Winter Boating Worries

Here’s a story I heard on a boat yesterday while fishing in a chill. “Greg” decided to go fishing for blackfish on a buddy’s boat one day and they ran a few miles outside the inlet. The temperature had dipped below freezing. Offshore, Greg noticed white smoke coming from the bilge hatch. Water in the Automatic Bilge Pump had frozen solid and the motor overheated trying to unstick itself. It sparked, causing a fire to jump up the wires towards the fuel tank. Fast action with the fire extinguisher saved them from an ...

9th December 2009.
By Pete McDonald

winterfishing

Here’s a story I heard on a boat yesterday while fishing in a chill. “Greg” decided to go fishing for blackfish on a buddy’s boat one day and they ran a few miles outside the inlet. The temperature had dipped below freezing. Offshore, Greg noticed white smoke coming from the bilge hatch. Water in the Automatic Bilge Pump had frozen solid and the motor overheated trying to unstick itself. It sparked, causing a fire to jump up the wires towards the fuel tank. Fast action with the fire extinguisher saved them from an explosion and/or immersion in chilly water.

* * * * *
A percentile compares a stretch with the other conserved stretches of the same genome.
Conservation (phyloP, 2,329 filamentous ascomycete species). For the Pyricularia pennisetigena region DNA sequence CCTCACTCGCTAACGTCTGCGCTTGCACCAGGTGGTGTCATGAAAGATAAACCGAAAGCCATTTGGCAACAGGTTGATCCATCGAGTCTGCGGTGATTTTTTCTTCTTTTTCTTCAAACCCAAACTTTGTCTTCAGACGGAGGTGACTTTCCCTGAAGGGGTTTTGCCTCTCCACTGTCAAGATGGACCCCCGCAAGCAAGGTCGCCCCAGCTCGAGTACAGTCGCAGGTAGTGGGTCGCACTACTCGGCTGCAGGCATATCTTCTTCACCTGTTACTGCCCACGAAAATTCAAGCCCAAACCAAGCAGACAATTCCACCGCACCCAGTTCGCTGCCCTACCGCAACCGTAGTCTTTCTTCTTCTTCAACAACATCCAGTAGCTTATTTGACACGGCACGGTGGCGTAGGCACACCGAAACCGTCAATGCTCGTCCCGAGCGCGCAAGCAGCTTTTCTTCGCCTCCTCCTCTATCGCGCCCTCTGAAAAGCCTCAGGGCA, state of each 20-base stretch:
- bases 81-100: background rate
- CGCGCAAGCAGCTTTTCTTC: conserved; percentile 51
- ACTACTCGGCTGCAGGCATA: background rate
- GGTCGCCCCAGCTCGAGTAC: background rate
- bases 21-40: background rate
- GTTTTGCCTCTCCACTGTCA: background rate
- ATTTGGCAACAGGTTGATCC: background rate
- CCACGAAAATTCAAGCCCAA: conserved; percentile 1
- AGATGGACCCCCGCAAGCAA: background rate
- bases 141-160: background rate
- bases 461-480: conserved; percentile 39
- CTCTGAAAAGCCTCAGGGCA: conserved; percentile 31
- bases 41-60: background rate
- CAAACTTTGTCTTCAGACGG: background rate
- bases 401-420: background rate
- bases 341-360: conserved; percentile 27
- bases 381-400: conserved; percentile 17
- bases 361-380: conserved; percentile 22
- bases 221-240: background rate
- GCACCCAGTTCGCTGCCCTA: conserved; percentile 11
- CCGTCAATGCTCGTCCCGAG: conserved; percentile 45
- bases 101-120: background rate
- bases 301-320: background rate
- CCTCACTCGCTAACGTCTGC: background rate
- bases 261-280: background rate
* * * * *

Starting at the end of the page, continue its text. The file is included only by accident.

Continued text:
Anglers are most likely to push the margins of weather. Running a boat in extreme cold is not a casual thing to consider. Take heed of all that cold can do before leaving the dock.

First, think of all the places on board where water could freeze overnight. Water expands as it freezes, and could crack through-hull fittings, cause seacocks to jam, and harm your engines or internal systems.

Your body loses heat 32 times faster in water than in air. Read this Hypothermia article on Boating to understand why you should wear a float coat.

Tell someone where you’re going. And when you plan to be back. See above; if you get in trouble the faster help can find you the better. This would be a good reason to invest in a SPOT Personal Tracker.

Dress for the occasion. Here’s a review of cold weather gear I did one time. Here’s another one I did on layering for warmth. Being windproof and waterproof are essential parts of the equation.

Alcohol does not warm you up; it will make you cool down more quickly and, of course, impair your judgement. Save the flask for after you’ve driven home from the marina.


About the author:

Pete McDonald

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Pete McDonald is a contributing editor to Power & Motoryacht. Previously, he spent 11 years on the editorial staff of Boating. He has won multiple writing awards and holds a master’s degree from the Columbia University Graduate School of Journalism.

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